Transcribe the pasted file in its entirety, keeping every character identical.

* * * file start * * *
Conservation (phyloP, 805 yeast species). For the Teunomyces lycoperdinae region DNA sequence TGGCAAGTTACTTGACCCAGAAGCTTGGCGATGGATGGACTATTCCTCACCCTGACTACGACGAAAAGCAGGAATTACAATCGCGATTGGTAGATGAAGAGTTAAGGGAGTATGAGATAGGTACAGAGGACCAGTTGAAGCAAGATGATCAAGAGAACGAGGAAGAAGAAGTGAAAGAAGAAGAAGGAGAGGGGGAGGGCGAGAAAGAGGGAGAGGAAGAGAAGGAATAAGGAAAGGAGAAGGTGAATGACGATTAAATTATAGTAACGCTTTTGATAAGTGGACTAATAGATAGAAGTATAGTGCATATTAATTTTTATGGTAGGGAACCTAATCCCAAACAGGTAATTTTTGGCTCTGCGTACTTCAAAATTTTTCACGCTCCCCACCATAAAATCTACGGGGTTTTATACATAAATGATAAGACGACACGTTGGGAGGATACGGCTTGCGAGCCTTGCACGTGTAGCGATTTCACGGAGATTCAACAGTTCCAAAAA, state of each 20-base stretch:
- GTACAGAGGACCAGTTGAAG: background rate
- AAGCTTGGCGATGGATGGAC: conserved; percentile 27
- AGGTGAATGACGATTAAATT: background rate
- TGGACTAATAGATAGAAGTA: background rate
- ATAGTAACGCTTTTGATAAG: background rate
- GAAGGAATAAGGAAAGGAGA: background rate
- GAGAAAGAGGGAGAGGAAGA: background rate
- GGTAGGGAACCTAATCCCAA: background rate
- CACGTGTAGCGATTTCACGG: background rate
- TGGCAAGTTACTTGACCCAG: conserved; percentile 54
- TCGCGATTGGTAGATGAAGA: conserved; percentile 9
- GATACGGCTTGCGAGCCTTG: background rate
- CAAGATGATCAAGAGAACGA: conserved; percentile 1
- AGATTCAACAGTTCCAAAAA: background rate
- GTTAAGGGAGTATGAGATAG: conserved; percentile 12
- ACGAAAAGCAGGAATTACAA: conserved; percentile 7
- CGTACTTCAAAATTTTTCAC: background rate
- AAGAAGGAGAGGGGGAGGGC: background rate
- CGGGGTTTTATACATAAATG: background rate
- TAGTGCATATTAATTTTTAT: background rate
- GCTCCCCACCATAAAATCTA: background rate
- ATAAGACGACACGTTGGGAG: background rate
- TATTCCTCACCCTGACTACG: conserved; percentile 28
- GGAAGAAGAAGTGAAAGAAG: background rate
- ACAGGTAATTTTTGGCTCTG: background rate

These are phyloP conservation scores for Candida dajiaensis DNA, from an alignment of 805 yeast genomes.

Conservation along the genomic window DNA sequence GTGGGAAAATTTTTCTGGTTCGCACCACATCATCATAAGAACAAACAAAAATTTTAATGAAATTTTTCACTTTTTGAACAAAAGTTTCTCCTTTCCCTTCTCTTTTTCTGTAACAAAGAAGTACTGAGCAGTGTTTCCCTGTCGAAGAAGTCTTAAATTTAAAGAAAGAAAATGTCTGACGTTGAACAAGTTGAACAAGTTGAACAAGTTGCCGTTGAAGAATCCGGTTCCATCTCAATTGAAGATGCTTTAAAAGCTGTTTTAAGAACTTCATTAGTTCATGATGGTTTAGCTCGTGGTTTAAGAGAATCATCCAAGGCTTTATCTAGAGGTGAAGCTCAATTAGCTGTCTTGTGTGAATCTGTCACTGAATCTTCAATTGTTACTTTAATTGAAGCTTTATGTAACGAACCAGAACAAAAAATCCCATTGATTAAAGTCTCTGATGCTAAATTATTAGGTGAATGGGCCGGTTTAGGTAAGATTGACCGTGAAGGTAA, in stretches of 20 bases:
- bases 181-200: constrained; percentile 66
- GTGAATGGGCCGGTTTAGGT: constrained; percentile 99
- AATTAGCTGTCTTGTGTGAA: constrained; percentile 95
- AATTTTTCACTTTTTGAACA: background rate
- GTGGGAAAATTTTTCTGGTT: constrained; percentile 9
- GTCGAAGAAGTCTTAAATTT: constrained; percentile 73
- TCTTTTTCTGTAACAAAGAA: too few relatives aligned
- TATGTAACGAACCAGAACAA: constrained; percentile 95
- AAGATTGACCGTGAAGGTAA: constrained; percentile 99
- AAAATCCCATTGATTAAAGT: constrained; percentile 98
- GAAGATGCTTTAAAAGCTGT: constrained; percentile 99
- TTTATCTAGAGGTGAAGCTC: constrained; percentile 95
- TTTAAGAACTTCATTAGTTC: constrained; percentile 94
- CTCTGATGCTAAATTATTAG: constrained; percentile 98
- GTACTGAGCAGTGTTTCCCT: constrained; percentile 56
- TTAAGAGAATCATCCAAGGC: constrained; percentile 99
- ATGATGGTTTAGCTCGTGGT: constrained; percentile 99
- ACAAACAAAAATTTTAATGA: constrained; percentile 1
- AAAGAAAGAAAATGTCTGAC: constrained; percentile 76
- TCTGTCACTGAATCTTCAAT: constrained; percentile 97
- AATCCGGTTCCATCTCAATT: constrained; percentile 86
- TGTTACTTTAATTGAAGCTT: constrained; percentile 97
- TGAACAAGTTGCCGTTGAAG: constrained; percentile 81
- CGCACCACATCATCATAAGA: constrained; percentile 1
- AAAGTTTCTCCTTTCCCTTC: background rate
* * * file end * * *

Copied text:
Conservation (phyloP, 805 yeast species). For the Teunomyces lycoperdinae region DNA sequence TGGCAAGTTACTTGACCCAGAAGCTTGGCGATGGATGGACTATTCCTCACCCTGACTACGACGAAAAGCAGGAATTACAATCGCGATTGGTAGATGAAGAGTTAAGGGAGTATGAGATAGGTACAGAGGACCAGTTGAAGCAAGATGATCAAGAGAACGAGGAAGAAGAAGTGAAAGAAGAAGAAGGAGAGGGGGAGGGCGAGAAAGAGGGAGAGGAAGAGAAGGAATAAGGAAAGGAGAAGGTGAATGACGATTAAATTATAGTAACGCTTTTGATAAGTGGACTAATAGATAGAAGTATAGTGCATATTAATTTTTATGGTAGGGAACCTAATCCCAAACAGGTAATTTTTGGCTCTGCGTACTTCAAAATTTTTCACGCTCCCCACCATAAAATCTACGGGGTTTTATACATAAATGATAAGACGACACGTTGGGAGGATACGGCTTGCGAGCCTTGCACGTGTAGCGATTTCACGGAGATTCAACAGTTCCAAAAA, state of each 20-base stretch:
- GTACAGAGGACCAGTTGAAG: background rate
- AAGCTTGGCGATGGATGGAC: conserved; percentile 27
- AGGTGAATGACGATTAAATT: background rate
- TGGACTAATAGATAGAAGTA: background rate
- ATAGTAACGCTTTTGATAAG: background rate
- GAAGGAATAAGGAAAGGAGA: background rate
- GAGAAAGAGGGAGAGGAAGA: background rate
- GGTAGGGAACCTAATCCCAA: background rate
- CACGTGTAGCGATTTCACGG: background rate
- TGGCAAGTTACTTGACCCAG: conserved; percentile 54
- TCGCGATTGGTAGATGAAGA: conserved; percentile 9
- GATACGGCTTGCGAGCCTTG: background rate
- CAAGATGATCAAGAGAACGA: conserved; percentile 1
- AGATTCAACAGTTCCAAAAA: background rate
- GTTAAGGGAGTATGAGATAG: conserved; percentile 12
- ACGAAAAGCAGGAATTACAA: conserved; percentile 7
- CGTACTTCAAAATTTTTCAC: background rate
- AAGAAGGAGAGGGGGAGGGC: background rate
- CGGGGTTTTATACATAAATG: background rate
- TAGTGCATATTAATTTTTAT: background rate
- GCTCCCCACCATAAAATCTA: background rate
- ATAAGACGACACGTTGGGAG: background rate
- TATTCCTCACCCTGACTACG: conserved; percentile 28
- GGAAGAAGAAGTGAAAGAAG: background rate
- ACAGGTAATTTTTGGCTCTG: background rate

These are phyloP conservation scores for Candida dajiaensis DNA, from an alignment of 805 yeast genomes.

Conservation along the genomic window DNA sequence GTGGGAAAATTTTTCTGGTTCGCACCACATCATCATAAGAACAAACAAAAATTTTAATGAAATTTTTCACTTTTTGAACAAAAGTTTCTCCTTTCCCTTCTCTTTTTCTGTAACAAAGAAGTACTGAGCAGTGTTTCCCTGTCGAAGAAGTCTTAAATTTAAAGAAAGAAAATGTCTGACGTTGAACAAGTTGAACAAGTTGAACAAGTTGCCGTTGAAGAATCCGGTTCCATCTCAATTGAAGATGCTTTAAAAGCTGTTTTAAGAACTTCATTAGTTCATGATGGTTTAGCTCGTGGTTTAAGAGAATCATCCAAGGCTTTATCTAGAGGTGAAGCTCAATTAGCTGTCTTGTGTGAATCTGTCACTGAATCTTCAATTGTTACTTTAATTGAAGCTTTATGTAACGAACCAGAACAAAAAATCCCATTGATTAAAGTCTCTGATGCTAAATTATTAGGTGAATGGGCCGGTTTAGGTAAGATTGACCGTGAAGGTAA, in stretches of 20 bases:
- bases 181-200: constrained; percentile 66
- GTGAATGGGCCGGTTTAGGT: constrained; percentile 99
- AATTAGCTGTCTTGTGTGAA: constrained; percentile 95
- AATTTTTCACTTTTTGAACA: background rate
- GTGGGAAAATTTTTCTGGTT: constrained; percentile 9
- GTCGAAGAAGTCTTAAATTT: constrained; percentile 73
- TCTTTTTCTGTAACAAAGAA: too few relatives aligned
- TATGTAACGAACCAGAACAA: constrained; percentile 95
- AAGATTGACCGTGAAGGTAA: constrained; percentile 99
- AAAATCCCATTGATTAAAGT: constrained; percentile 98
- GAAGATGCTTTAAAAGCTGT: constrained; percentile 99
- TTTATCTAGAGGTGAAGCTC: constrained; percentile 95
- TTTAAGAACTTCATTAGTTC: constrained; percentile 94
- CTCTGATGCTAAATTATTAG: constrained; percentile 98
- GTACTGAGCAGTGTTTCCCT: constrained; percentile 56
- TTAAGAGAATCATCCAAGGC: constrained; percentile 99
- ATGATGGTTTAGCTCGTGGT: constrained; percentile 99
- ACAAACAAAAATTTTAATGA: constrained; percentile 1
- AAAGAAAGAAAATGTCTGAC: constrained; percentile 76
- TCTGTCACTGAATCTTCAAT: constrained; percentile 97
- AATCCGGTTCCATCTCAATT: constrained; percentile 86
- TGTTACTTTAATTGAAGCTT: constrained; percentile 97
- TGAACAAGTTGCCGTTGAAG: constrained; percentile 81
- CGCACCACATCATCATAAGA: constrained; percentile 1
- AAAGTTTCTCCTTTCCCTTC: background rate